The sturdy Little Blue Truck is back for his third adventure, this time delivering Christmas trees to his band of animal pals.
The truck is decked out for the season with a Christmas wreath that suggests a nose between headlights acting as eyeballs. Little Blue loads up with trees at Toad’s Trees, where five trees are marked with numbered tags. These five trees are counted and arithmetically manipulated in various ways throughout the rhyming story as they are dropped off one by one to Little Blue’s friends. The final tree is reserved for the truck’s own use at his garage home, where he is welcomed back by the tree salestoad in a neatly circular fashion. The last tree is already decorated, and Little Blue gets a surprise along with readers, as tiny lights embedded in the illustrations sparkle for a few seconds when the last page is turned. Though it’s a gimmick, it’s a pleasant surprise, and it fits with the retro atmosphere of the snowy country scenes. The short, rhyming text is accented with colored highlights, red for the animal sounds and bright green for the numerical words in the Christmas-tree countdown.Little Blue’s fans will enjoy the animal sounds and counting opportunities, but it’s the sparkling lights on the truck’s own tree that will put a twinkle in a toddler’s eyes. (Picture book. 2-5)
Pub Date: Sept. 23, 2014
Page Count: 24
Publisher: HMH Books
Review Posted Online: Aug. 11, 2014
Kirkus Reviews Issue: Sept. 1, 2014
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More by Alice Schertle
Renata’s wren encounter proves magical, one most children could only wish to experience outside of this lovely story.
A home-renovation project is interrupted by a family of wrens, allowing a young girl an up-close glimpse of nature.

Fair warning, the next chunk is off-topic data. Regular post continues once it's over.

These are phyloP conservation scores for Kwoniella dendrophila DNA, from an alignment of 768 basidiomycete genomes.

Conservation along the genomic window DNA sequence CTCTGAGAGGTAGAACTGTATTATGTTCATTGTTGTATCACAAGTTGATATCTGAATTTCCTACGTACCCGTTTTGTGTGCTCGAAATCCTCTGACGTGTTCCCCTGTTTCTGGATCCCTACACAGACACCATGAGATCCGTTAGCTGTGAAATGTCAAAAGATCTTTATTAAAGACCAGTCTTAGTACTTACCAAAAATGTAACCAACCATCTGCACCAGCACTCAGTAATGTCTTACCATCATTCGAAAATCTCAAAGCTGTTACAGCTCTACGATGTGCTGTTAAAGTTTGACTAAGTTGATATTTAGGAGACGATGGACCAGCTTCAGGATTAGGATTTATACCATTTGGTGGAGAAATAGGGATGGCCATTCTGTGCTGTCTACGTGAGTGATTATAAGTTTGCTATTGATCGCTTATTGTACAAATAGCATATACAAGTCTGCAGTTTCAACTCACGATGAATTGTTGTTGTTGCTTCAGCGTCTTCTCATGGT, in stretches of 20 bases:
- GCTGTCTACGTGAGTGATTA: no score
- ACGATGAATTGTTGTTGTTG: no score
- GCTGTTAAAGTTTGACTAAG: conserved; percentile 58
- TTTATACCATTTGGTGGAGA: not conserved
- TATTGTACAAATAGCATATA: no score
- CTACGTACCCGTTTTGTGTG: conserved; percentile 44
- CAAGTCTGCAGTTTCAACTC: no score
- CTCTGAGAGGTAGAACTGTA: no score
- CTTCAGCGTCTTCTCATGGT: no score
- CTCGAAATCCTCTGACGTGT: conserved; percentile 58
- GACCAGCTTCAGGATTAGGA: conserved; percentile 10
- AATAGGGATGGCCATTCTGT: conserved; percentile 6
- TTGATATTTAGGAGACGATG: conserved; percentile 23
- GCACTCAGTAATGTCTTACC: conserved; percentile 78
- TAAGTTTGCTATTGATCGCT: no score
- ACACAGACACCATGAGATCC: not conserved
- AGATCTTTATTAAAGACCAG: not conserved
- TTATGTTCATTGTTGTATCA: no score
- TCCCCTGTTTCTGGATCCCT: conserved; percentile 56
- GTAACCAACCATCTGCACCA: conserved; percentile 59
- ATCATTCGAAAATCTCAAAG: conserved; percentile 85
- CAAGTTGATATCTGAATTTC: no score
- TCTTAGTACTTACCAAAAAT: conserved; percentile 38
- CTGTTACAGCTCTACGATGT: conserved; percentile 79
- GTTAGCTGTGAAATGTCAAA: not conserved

Renata and her father enjoy working on upgrading their bathroom, installing a clawfoot bathtub, and cutting a space for a new window. One warm night, after Papi leaves the window space open, two wrens begin making a nest in the bathroom. Rather than seeing it as an unfortunate delay of their project, Renata and Papi decide to let the avian carpenters continue their work. Renata witnesses the birth of four chicks as their rosy eggs split open “like coats that are suddenly too small.” Renata finds at a crucial moment that she can help the chicks learn to fly, even with the bittersweet knowledge that it will only hasten their exits from her life. Rosen uses lively language and well-chosen details to move the story of the baby birds forward. The text suggests the strong bond built by this Afro-Latinx father and daughter with their ongoing project without needing to point it out explicitly, a light touch in a picture book full of delicate, well-drawn moments and precise wording. Garoche’s drawings are impressively detailed, from the nest’s many small bits to the developing first feathers on the chicks and the wall smudges and exposed wiring of the renovation. (This book was reviewed digitally with 10-by-20-inch double-page spreads viewed at actual size.)Renata’s wren encounter proves magical, one most children could only wish to experience outside of this lovely story. (Picture book. 3-7)
Pub Date: March 16, 2021
Page Count: 40
Publisher: Schwartz & Wade/Random
Review Posted Online: Jan. 12, 2021
Kirkus Reviews Issue: Feb. 1, 2021